“Your life can only be as fulfilling as your interpretation of your experience. Your perception. No matter how great, if you don’t have a healthy relationship to those experiences, then no matter what amazing things happen, you’re not going to feel fulfilled.”  –Julianna Raye

I didn’t know how to enjoy the beauty of the photograph and associate it with entertainment. Instead, the pages I flipped through became the standard on how I should look and a reminder of the lifestyle I should, but wasn’t, living. I never thought about the camera angles, clothing techniques, airbrushing, or weeks of nutritional deprivation that created the photo in front of me. A model that was perhaps internally miserable, forcing every smile and pose. As a teenager and college student, I mindlessly traveled through the glossy pages of Vogue, Cosmopolitan, and Vanity Fair. I paused and stared at the model who defined glamour, beauty, and excitement. I felt like I knew her entire life, but the reality was I didn’t know her at all.

A spark that creates connection

When Brooklyn was born, she became a huge part of my social media. My postings began on the day she was born and from that day forward everything about her was random, funny, and oh-so-adorable. Things like her first fart, an accidental Elvis smile (probably while farting), when she discovered and stared at her fist for the first time, how she was obsessed with staring at ceiling fans, and me up at 4am and asking if anyone else was.

Facebook “friends” I barely knew would stop me at a local parade or around town and ask, “Are you Brooklyn?” where we would stop to chat with the fan that Brooklyn created. I didn’t think it was creepy nor did I ever feel the person stopping me was going to kidnap Brooklyn. What I felt and saw was pure joy and a person that was brave enough to introduce themselves and tell me how happy my posts were making them. The bonus was I had officially met my Facebook “friend” and created a connection beyond our phones. After all, that’s what social media is all about, right?

What a mom wants, what a mom needs

I’ll say it again, motherhood can be really lonely. If you’re like me, you may be trapped inside while your body heals or until you’re comfortable leaving your house. So of course we crave SOME kind of connection if we aren’t getting the live stuff. Social media is perfect for this. Social media can get a bad rap, and at times I want to burn it at the stake. However, there have been some pretty awesome things that have happened to me because of social media. Not only have I met amazing women but I’ve also learned a lot when it comes to raising my daughter. I was a part of fabulous mommy Facebook groups that were the support I needed at the time and didn’t require me to leave my front door. I also virtually kept myself connected to friends and family that I wasn’t able to physically see. Human beings crave and need connection; I don’t care what you tell yourself. Social media can help you with this connection while you adjust to this new life of yours. Until you’re ready to “go live.”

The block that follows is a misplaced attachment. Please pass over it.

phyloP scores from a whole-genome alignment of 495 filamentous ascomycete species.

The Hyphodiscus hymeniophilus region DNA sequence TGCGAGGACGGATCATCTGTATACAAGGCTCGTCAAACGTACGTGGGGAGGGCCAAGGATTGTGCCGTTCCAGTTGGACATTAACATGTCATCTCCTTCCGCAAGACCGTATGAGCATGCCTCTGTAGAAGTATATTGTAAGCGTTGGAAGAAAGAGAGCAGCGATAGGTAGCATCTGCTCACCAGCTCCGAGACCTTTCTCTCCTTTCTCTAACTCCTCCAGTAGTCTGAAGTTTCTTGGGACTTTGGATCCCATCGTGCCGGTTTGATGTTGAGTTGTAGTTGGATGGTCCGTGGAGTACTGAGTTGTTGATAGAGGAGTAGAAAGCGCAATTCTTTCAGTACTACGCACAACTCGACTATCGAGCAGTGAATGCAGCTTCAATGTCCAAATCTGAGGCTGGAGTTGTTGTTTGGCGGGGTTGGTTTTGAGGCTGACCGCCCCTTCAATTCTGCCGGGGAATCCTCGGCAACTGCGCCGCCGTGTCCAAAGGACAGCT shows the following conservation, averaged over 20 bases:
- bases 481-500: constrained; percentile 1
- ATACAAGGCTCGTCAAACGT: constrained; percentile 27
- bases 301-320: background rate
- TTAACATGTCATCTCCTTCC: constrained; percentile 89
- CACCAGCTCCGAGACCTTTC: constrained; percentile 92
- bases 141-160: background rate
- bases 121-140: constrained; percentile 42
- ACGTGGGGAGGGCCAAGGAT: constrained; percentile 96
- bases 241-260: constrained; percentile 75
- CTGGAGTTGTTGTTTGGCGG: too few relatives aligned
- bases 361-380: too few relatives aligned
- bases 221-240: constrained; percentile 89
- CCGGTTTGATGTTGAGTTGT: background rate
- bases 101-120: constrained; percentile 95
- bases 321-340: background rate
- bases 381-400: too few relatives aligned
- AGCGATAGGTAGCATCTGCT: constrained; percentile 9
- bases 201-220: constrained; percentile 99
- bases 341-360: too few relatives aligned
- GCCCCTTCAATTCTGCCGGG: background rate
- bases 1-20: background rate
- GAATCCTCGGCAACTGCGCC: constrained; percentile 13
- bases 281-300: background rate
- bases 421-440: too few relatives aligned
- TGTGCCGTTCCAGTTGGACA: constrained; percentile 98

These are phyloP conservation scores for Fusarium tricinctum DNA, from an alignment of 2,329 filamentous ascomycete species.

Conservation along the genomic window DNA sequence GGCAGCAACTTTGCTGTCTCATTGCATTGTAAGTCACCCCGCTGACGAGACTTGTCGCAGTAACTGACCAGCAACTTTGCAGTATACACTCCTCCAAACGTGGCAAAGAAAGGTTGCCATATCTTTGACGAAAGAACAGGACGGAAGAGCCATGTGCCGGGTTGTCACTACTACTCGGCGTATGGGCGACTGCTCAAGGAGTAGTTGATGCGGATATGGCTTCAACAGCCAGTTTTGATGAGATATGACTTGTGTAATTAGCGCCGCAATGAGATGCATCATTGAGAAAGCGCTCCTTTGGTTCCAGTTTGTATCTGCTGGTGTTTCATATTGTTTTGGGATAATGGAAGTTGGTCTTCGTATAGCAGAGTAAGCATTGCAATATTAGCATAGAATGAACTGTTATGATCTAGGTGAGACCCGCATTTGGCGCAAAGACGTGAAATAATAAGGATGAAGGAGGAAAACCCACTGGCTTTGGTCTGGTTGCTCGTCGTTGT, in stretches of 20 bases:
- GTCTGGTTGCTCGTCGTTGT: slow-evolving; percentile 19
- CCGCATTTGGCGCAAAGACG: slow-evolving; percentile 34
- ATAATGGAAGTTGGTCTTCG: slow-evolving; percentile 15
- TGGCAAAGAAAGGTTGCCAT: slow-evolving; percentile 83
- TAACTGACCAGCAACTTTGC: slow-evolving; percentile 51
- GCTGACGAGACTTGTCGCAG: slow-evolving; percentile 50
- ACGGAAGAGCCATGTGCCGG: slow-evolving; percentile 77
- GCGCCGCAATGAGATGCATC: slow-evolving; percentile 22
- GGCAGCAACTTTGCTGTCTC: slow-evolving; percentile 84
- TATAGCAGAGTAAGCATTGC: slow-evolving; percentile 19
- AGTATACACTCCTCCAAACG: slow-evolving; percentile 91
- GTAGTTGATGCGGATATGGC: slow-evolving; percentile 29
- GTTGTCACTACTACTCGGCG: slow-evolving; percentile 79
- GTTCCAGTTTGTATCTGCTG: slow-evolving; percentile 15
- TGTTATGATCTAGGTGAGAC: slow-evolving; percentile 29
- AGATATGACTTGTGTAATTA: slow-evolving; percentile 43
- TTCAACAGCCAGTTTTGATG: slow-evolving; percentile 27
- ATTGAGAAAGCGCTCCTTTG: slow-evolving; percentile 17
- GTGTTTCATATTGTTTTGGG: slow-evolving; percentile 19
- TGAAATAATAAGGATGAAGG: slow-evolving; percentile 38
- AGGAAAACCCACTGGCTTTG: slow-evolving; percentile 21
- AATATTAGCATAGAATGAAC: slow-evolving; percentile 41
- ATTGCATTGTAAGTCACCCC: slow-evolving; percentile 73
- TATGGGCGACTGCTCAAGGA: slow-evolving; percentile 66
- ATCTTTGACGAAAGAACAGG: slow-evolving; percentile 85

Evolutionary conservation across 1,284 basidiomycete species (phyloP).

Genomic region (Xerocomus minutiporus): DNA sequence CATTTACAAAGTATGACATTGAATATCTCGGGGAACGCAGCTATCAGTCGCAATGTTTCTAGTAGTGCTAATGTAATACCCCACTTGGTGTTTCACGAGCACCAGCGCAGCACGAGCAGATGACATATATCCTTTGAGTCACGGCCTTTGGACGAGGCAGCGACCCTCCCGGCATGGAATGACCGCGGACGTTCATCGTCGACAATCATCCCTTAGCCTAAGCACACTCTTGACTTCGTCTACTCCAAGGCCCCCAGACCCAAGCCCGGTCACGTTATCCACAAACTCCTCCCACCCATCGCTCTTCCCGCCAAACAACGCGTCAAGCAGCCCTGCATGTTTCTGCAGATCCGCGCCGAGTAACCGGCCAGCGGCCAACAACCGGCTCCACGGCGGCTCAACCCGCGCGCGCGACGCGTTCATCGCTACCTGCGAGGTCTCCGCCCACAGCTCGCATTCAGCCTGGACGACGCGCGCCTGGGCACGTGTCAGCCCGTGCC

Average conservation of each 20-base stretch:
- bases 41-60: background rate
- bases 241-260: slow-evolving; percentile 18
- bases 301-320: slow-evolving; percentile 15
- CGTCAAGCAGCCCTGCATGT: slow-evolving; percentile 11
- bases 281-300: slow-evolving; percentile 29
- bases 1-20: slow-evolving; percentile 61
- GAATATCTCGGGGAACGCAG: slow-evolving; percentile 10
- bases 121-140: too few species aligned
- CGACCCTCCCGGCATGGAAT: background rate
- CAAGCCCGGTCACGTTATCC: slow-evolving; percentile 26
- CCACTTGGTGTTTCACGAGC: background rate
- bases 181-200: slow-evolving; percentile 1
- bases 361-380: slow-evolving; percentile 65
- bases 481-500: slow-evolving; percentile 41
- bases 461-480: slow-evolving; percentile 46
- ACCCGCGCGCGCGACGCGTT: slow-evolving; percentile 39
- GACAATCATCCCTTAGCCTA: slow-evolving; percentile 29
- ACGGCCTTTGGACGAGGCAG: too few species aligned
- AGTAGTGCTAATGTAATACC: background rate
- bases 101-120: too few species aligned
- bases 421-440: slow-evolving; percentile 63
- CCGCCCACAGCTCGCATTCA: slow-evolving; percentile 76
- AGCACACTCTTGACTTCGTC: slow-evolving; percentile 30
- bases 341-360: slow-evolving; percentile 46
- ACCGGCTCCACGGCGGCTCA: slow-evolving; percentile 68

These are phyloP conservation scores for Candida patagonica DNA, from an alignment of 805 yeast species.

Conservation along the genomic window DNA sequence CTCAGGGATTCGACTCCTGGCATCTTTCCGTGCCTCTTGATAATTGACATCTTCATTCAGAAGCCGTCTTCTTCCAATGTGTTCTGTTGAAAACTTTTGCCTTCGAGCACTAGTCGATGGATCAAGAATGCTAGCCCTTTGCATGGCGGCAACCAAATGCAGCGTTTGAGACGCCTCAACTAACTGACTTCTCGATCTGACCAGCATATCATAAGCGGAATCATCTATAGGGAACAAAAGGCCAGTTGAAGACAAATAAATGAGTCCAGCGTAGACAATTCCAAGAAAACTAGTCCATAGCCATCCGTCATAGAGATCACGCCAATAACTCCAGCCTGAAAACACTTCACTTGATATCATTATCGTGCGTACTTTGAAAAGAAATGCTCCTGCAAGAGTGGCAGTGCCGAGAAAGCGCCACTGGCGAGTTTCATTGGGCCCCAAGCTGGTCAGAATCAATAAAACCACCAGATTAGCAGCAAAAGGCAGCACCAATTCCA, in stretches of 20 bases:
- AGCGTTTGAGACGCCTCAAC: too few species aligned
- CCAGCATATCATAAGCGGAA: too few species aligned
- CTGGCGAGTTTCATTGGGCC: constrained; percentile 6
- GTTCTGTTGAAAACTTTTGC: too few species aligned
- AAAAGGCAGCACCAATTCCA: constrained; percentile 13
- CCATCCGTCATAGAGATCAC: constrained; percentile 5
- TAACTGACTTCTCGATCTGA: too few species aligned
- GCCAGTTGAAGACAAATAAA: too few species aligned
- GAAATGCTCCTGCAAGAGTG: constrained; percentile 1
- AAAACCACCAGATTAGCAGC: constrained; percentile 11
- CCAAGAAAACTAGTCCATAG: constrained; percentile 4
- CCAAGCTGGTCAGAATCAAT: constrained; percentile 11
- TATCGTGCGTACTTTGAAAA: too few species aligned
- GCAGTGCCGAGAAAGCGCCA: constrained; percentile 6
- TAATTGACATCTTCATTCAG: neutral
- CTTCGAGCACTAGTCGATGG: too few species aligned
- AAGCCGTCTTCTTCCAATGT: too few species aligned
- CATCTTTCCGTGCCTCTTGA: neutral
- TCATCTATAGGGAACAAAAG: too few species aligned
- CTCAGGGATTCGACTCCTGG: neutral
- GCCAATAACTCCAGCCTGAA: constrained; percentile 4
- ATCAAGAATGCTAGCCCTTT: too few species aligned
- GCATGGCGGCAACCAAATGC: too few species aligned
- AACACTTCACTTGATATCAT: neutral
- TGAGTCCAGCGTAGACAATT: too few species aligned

Baby steps

Admitting motherhood can be boring is half the battle. The other half of the battle is what can you do about it? The solution is so simple but also one of our biggest challenges: finding others to connect with. Then you can at least find someone to talk to about how boring motherhood can be!

When you’re physically and emotionally healing after having a baby, you may not be ready to leave the house and meet new friends. It can be kind of scary if you haven’t done it in a while too. Or maybe you’re ready to rip the king-size pad off and get those yoga pants back on to bust the hell out of your house? Everyone is different. If you’re like how I was, I just wasn’t ready to leave my house those first few months. I thought I had all the friends I needed (although I wasn’t seeing any of them) and was nervous meeting new people. Luckily there was a way for me to find the connection I was so desperate for.

Social media was the way for me to slowly connect with moms in the same season I was in. I also found moms that were in a different stage, but still weathering the motherhood storm and open to making friends. My connection began with 2am desperate pleas of help with anything from breastfeeding, to sleep, to first foods, to weaning, to amber teething necklaces, and safe products for Brooklyn. I found women that lived near me along with groups catered to the area I lived in. Eventually when I was ready to get some air and venture out into the world, these groups had ways for all of us to meet face-to-face.

I encourage you to join just one. Search for groups in your town or ask a friend if she knows of any that are worth joining. Take your time getting to know these moms and eventually you’ll have the confidence and comfort to meet them in person. Maybe even make a life-long friend.

How has social media helped you through motherhood? I’d love to hear from you so comment below!

With Honesty,

Michelle Mansfield Blog

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